For businesses, leaving US isn’t an easy decision

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Corporations now have to weigh much more than just their tax bill when deciding whether to shift their legal addresses overseas.

President Obama this week vowed to curb the influx of companies buying smaller foreign competitors to slash their tax bill through a corporate “inversion,” just the latest sign that an issue little-known outside the tax world a few short months ago has evolved into potent political fodder.

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“This issue has gotten much more publicity than tax issues normally get,” said Steve Wamhoff of Citizens for Tax Justice, a liberal group. “This is just not a normal tax issue.”

The drugstore giant Walgreen was perhaps the best-known company considering reincorporating abroad. But on Wednesday, it announced it would remain American even as it followed through on purchasing a foreign competitor. 

The chain acknowledged the outside political debate played a role in its decision, underscoring how politics is affecting corporate board discussions.

While the White House argues corporate inversions are unpatriotic, publicly-traded corporations must balance those concerns with shareholder demands. Walgreen’s stock nosedived after it decided to keep its headquarters in the United States.

One congressional Democratic aide said scrutiny has reached a point at which well-known brands have decided it’s not in their interest in invert.

“From here, I think the pressure’s only getting more intense,” the aide said.

While Obama said executive branch action could at least discourage inversions, both he and Treasury Secretary Jack Lew have said that only Congress can truly put an end to the practice. 

Former Treasury officials have said they could limit the tax breaks that inverted companies get for interest expenses, effectively reducing the appeal of such a move.

But they argue a broader revamp of the tax code is the best way to deal with the matter.

In the interim, the White House has urged Congress to pass legislation that would basically stop companies from being able to buy smaller foreign competitors and renounce their U.S. citizenship.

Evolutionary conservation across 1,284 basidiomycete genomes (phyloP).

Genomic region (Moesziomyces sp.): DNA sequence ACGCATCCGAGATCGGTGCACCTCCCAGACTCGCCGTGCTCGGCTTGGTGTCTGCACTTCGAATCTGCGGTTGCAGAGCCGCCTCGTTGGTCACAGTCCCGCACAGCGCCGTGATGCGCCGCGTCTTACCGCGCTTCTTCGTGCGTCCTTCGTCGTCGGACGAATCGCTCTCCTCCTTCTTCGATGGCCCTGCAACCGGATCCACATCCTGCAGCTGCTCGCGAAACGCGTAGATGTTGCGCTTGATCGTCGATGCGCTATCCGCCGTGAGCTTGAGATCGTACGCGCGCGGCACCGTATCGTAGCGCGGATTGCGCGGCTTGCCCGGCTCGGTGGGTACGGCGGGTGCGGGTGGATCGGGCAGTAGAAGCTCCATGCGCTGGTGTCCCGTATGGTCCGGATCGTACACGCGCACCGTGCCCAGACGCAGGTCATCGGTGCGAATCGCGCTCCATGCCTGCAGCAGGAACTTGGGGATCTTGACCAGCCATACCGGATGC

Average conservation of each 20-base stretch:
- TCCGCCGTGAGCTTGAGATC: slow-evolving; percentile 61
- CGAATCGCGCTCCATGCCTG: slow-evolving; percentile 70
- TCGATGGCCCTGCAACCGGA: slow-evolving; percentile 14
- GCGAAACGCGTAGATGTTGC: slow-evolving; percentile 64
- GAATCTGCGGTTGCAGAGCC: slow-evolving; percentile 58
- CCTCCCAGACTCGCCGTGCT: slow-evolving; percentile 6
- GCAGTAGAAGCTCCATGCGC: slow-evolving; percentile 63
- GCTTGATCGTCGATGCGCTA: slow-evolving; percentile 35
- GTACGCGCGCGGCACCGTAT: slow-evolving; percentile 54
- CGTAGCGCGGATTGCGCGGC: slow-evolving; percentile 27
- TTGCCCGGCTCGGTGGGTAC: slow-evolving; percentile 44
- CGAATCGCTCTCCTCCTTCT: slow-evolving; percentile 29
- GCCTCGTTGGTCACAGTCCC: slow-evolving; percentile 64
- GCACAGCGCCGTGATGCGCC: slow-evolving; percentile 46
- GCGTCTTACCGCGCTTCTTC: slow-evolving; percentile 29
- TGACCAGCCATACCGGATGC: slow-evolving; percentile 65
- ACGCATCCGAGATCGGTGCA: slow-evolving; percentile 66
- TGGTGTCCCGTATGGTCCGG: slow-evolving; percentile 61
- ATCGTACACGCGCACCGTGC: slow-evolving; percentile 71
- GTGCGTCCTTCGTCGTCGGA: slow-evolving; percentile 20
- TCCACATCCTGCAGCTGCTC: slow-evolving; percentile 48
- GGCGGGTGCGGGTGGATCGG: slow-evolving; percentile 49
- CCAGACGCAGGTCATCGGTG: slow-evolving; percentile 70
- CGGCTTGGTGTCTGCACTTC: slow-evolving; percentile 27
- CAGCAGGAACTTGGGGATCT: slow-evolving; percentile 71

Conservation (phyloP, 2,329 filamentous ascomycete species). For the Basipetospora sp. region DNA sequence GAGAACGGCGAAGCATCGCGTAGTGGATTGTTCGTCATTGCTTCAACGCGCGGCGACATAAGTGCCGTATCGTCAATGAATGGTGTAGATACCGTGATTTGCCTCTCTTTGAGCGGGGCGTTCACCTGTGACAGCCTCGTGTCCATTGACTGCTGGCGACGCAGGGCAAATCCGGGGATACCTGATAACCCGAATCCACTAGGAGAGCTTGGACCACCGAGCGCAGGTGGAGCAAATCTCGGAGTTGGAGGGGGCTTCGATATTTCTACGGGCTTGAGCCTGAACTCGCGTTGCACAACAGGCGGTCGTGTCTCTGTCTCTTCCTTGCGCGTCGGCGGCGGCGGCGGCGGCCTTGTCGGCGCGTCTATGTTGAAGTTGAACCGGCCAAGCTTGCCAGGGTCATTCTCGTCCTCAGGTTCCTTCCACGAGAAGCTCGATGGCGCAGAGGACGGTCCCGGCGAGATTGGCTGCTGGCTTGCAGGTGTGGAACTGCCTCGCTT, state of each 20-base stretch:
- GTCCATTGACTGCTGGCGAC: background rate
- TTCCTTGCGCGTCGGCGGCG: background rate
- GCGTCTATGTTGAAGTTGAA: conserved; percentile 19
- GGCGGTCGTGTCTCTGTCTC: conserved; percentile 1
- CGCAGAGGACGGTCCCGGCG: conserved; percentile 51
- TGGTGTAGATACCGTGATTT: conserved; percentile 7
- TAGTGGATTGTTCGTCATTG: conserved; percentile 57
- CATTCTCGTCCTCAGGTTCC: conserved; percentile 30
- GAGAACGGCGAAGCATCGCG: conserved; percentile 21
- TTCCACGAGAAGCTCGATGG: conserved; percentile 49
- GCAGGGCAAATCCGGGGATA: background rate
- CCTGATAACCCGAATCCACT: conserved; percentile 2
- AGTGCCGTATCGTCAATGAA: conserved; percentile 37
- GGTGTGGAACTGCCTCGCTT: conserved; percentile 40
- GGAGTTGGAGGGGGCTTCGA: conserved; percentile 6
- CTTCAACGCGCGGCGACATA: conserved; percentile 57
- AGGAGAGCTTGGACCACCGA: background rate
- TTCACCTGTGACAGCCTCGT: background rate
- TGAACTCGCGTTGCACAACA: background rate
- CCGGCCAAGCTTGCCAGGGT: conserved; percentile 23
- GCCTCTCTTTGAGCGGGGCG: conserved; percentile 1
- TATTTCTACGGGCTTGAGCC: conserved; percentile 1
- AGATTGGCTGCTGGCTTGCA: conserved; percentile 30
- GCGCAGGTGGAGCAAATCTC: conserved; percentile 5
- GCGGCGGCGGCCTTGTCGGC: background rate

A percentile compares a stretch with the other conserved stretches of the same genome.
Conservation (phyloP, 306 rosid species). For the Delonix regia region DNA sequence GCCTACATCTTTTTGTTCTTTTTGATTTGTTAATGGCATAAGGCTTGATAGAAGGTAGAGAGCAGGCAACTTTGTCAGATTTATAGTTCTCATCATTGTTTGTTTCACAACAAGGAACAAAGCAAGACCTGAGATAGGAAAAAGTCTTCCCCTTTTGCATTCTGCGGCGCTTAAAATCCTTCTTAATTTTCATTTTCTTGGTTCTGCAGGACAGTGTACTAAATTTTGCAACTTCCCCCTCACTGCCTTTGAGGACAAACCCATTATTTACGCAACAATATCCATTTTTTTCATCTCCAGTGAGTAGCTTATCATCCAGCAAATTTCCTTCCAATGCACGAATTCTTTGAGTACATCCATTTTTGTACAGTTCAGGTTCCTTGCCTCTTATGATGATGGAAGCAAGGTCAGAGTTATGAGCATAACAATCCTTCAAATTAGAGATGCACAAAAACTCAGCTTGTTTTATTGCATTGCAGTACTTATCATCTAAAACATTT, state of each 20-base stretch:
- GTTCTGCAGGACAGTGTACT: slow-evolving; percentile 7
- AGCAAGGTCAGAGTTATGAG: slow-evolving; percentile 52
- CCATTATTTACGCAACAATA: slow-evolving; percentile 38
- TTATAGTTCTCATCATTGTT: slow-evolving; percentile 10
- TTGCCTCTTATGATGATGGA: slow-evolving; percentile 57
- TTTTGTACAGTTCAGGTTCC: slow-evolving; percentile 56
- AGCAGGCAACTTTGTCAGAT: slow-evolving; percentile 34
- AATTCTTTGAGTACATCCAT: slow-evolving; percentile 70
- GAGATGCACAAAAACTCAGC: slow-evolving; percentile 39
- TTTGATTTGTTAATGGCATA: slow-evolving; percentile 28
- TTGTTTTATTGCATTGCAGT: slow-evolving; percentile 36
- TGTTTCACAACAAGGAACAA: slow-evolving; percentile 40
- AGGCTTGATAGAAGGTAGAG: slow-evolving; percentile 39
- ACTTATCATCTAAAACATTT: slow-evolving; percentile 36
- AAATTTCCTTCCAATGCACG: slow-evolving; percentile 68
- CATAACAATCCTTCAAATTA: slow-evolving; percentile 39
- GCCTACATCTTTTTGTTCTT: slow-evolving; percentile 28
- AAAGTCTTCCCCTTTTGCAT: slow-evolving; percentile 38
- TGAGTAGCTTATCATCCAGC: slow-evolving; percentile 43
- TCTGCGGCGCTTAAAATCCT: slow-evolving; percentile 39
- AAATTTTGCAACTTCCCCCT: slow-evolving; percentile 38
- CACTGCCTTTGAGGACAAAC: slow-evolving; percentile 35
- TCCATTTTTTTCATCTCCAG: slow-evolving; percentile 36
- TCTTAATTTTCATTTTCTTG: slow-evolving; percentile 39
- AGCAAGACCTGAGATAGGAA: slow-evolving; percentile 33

Democrats acknowledge that they believe the issue fits perfectly with their pitch on economic fairness, and that it’s no accident the president’s rhetoric intensified just months before a midterm election. 

But it’s also clear that just Washington’s renewed interest in inversions has companies on high alert.

Walgreens specifically said its “unique role as an iconic American consumer retail company” played a big part in its decision to stay in the Chicago area. It also noted that a big chunk of its revenue comes from “government-funded reimbursement programs.”

On top of that, Edward Kleinbard, formerly of the Joint Committee on Taxation, said corporations had to be worried about angering powerful officials that have previously been in their corner. Senate Majority Whip Dick Durbin (D-Ill.), for instance, repeatedly called out Walgreen for even considering heading offshore.

“Firms need cordial relationships with their lawmakers across a wide range of issue,” said Kleinbard, now at the University of Southern California. “I would, frankly, worry more about my relationships with my lawmakers than I would public rage in the streets.”

Republicans agree that the deals are a problem, but say the real culprit isn’t the companies. Instead, they argue it’s the outdated tax code, and that the proposed Democratic fix could make it easier for foreign companies to take over domestic businesses. 

GOP lawmakers also have yet to be moved by Obama’s entrance into the inversions debate, and make it clear they believe that politics is driving the Democratic message.

The inversion deals that have come under fire this year are more complex than those targeted by Congress in 2004, the last time it passed legislation.

Before that law, a company looking to escape a U.S. tax bill could flee to tax-friendly jurisdictions like the Cayman Islands with little more than a change in their mailbox, as Sen. Chuck Grassley (R-Iowa) put it.

With those deals now illegal, John Harrington, a former international tax counsel at Treasury, said political leaders have shifted their focus to moves like those considered by Walgreen.

“These types of transactions were always there, but just weren’t as egregious as the other ones,” said Harrington, now a partner at Dentons. “What was considered egregious has shifted.”

Now, a company seeking to reincorporate in another country has to find a more significant merger partner – in other words, it must buy a bona fide business. 

“That’s not a trivial transaction,” Kleinbard said.

The pharmaceutical company AbbVie, in announcing its merger with the Jersey-based Shire, noted that the new corporation would make a more diverse array of drugs.

Still, companies considering inversions also saw their stocks drop this week after Obama’s announcement. And they must consider the tax repercussions for their own shareholders.

The proposed Democratic solutions would be retroactive to May, forcing corporations to take into account whether an inversion won’t seem like such a good deal in a few months.

The pharmaceutical company Mylan – whose chief executive, Heather Bresch, is the daughter of Sen. Joe Manchin (D-W.Va.) – has shown no regrets for its decision to reincorporate abroad.

And now, even CVS Caremark – a strong retail brand like Walgreen – has said it’s reluctantly looked into moving outside the U.S.

But the renewed interest in Washington means that the next corporation considering a move needs to be aware that the spotlight is heating up. 

“We’re going to get to a point where people are getting kind of panicked,” said Wamhoff. “What’s the next big corporation that’s going to get everybody up in arms?”

 

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